Thursday, February 10, 2005

No shows from Florida and Ohio disappoint committee

From the AP: No-Shows Annoy Group Probing 2004 Election. Also covered: Voting Committee Examines 2004 Election.

Starting on a sour note, lawmakers holding the first congressional review of the 2004 vote were upset by the absence of top election officials from Ohio and Florida, states with many balloting complaints.

The chairman of the House Administration Committee said he would hold hearings away from Washington and continue to seek testimony from Ohio's secretary of state, Kenneth Blackwell, and Florida's Glenda Hood.

"I am disappointed that they are not here," said Rep. Bob Ney, R-Ohio. "We can have disagreements, but you can't run and you can't hide."

Also this from the Nashua Advocate: Vanity Fair's Christopher Hitchens, a Bush Supporter, Calls for Ohio Investigation: "There Is Something Wrong About the Ohio Election"

Whichever way you shake it, or hold it up to the light, there is something wrong about the Ohio election that refuses to add up. The sheer number of irregularities compelled a formal recount, which was completed in late December and which came out much the same as the original one, with 176 fewer votes for George Bush. But this was a meaningless exercise in reassurance, since there is simply no means of checking, for example, how many "vote hops" the computerized machines might have performed unnoticed....there is one soothing explanation that I don't trust anymore. It was said, often in reply to charges of vote tampering, that it would have had to be "a conspiracy so immense" as to involve a dangerously large number of people. Indeed, some Ohio Democrats themselves laughed off some of the charges, saying that they too would have had to be part of the plan. The stakes are very high: one defector or turncoat with hard evidence could send the principals to jail forever and permanently discredit the party that had engaged in fraud.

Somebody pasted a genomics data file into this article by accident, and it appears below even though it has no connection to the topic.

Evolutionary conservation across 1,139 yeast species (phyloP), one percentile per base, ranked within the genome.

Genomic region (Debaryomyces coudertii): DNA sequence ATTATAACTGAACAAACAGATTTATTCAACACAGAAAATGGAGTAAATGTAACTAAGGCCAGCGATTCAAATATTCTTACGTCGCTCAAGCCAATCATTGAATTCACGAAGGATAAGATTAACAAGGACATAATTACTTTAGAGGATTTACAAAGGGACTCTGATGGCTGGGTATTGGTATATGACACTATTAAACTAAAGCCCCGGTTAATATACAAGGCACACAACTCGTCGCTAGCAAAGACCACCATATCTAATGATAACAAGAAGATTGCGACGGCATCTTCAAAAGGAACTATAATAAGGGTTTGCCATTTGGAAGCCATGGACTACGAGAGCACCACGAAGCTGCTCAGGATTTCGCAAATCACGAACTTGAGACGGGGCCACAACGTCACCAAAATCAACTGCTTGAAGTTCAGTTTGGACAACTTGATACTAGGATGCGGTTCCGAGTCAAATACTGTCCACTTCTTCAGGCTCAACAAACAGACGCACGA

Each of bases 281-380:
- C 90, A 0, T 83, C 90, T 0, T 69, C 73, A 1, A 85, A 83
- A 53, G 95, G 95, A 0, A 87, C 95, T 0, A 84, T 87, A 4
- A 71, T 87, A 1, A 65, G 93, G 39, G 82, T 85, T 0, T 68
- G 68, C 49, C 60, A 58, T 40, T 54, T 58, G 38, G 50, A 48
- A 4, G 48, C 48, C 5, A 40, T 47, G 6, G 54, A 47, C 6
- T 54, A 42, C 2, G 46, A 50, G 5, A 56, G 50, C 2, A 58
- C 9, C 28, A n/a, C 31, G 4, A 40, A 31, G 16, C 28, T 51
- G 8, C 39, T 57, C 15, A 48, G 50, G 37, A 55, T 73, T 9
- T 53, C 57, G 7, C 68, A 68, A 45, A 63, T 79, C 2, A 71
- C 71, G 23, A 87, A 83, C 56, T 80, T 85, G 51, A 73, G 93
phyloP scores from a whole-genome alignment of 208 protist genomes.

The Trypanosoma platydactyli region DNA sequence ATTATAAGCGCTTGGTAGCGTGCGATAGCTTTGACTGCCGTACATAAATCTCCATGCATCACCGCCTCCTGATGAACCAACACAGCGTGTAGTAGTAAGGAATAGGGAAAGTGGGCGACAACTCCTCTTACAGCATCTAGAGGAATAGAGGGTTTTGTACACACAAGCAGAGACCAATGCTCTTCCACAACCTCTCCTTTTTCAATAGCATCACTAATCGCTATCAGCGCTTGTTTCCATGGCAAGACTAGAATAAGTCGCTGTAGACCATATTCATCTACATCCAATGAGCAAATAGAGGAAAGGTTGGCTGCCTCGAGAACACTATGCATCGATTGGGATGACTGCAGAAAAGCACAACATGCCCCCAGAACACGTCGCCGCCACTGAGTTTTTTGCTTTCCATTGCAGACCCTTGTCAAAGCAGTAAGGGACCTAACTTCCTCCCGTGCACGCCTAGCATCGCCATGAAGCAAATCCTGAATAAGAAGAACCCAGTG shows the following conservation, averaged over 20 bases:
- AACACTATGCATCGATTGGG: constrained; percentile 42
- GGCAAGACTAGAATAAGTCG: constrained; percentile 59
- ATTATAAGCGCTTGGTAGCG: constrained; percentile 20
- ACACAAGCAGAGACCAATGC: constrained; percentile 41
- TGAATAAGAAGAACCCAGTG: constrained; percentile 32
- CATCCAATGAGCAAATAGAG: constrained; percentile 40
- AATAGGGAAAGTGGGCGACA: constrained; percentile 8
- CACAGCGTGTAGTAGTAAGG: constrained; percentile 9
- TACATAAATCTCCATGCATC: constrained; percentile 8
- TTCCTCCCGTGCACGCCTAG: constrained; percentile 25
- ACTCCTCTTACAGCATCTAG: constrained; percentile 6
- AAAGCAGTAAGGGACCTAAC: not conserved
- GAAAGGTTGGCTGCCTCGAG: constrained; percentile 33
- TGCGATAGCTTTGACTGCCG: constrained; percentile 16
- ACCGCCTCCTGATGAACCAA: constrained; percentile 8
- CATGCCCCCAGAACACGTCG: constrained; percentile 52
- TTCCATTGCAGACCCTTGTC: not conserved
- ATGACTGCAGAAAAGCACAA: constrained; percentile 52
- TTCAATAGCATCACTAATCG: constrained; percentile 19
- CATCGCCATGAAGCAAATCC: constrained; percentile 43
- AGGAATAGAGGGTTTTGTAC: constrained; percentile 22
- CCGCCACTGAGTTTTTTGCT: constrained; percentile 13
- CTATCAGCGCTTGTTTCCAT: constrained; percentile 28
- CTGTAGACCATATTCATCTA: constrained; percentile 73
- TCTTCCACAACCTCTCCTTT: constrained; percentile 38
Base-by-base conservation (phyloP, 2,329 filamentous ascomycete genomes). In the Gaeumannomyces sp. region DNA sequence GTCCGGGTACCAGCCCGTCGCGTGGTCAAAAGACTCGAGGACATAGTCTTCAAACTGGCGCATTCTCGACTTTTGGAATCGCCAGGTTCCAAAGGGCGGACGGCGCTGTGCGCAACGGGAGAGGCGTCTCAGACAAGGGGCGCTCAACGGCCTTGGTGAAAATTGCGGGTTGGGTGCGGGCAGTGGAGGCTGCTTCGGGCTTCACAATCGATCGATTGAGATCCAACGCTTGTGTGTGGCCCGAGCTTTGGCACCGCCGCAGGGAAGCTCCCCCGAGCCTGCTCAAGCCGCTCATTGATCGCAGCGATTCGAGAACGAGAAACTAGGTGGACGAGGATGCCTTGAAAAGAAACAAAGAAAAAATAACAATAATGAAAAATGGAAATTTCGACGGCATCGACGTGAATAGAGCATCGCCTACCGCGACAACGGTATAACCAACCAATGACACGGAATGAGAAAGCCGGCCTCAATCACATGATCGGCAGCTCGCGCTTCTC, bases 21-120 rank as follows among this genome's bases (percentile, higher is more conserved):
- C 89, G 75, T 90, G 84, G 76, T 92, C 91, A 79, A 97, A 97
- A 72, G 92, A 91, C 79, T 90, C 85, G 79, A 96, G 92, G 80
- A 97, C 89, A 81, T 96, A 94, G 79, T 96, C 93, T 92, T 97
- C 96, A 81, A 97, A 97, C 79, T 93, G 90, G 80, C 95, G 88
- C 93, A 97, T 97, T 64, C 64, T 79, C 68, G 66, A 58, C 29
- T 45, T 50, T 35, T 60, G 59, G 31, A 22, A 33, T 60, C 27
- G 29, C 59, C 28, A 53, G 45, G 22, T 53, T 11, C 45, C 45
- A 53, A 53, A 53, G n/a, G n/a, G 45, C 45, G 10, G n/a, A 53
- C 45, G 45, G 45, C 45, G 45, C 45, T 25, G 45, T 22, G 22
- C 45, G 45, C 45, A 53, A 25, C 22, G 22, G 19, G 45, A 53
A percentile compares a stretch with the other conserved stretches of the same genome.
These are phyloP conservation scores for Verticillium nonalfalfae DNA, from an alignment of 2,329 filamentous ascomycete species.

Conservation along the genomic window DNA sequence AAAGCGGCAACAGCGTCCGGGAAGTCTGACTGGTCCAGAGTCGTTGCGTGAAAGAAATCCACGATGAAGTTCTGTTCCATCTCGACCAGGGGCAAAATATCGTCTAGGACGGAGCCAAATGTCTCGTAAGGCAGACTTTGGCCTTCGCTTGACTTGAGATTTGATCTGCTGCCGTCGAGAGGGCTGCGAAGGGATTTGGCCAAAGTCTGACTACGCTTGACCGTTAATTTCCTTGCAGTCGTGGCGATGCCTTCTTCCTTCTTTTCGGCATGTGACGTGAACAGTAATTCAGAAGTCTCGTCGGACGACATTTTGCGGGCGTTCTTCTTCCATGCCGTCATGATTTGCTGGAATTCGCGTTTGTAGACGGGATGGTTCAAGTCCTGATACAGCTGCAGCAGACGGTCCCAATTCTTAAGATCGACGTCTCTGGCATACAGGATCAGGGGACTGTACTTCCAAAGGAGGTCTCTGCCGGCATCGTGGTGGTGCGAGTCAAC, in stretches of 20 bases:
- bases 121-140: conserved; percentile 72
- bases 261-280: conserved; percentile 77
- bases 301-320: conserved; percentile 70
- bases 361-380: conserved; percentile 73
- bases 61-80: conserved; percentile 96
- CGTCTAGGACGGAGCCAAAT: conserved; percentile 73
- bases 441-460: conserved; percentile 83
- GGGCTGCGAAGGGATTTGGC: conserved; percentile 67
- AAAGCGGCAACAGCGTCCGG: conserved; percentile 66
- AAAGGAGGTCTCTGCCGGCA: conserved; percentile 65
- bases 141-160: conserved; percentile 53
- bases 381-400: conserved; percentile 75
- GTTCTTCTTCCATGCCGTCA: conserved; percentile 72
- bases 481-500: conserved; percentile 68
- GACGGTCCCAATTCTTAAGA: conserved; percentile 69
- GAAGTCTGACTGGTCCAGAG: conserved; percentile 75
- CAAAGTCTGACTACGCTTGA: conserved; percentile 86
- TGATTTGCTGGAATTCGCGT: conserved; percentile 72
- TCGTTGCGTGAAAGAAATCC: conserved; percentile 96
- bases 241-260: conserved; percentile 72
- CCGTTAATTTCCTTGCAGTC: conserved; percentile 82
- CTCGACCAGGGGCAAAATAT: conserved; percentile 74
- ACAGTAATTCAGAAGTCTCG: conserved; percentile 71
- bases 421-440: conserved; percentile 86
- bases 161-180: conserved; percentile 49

I had the chance to spend quality time with someone who came to me well recommended, who did not believe that fraud had yet actually been demonstrated, whose background was in the manufacture of the machines, and who wanted to be anonymous. It certainly could be done, she said, and only a very, very few people, would have to be "in on it."

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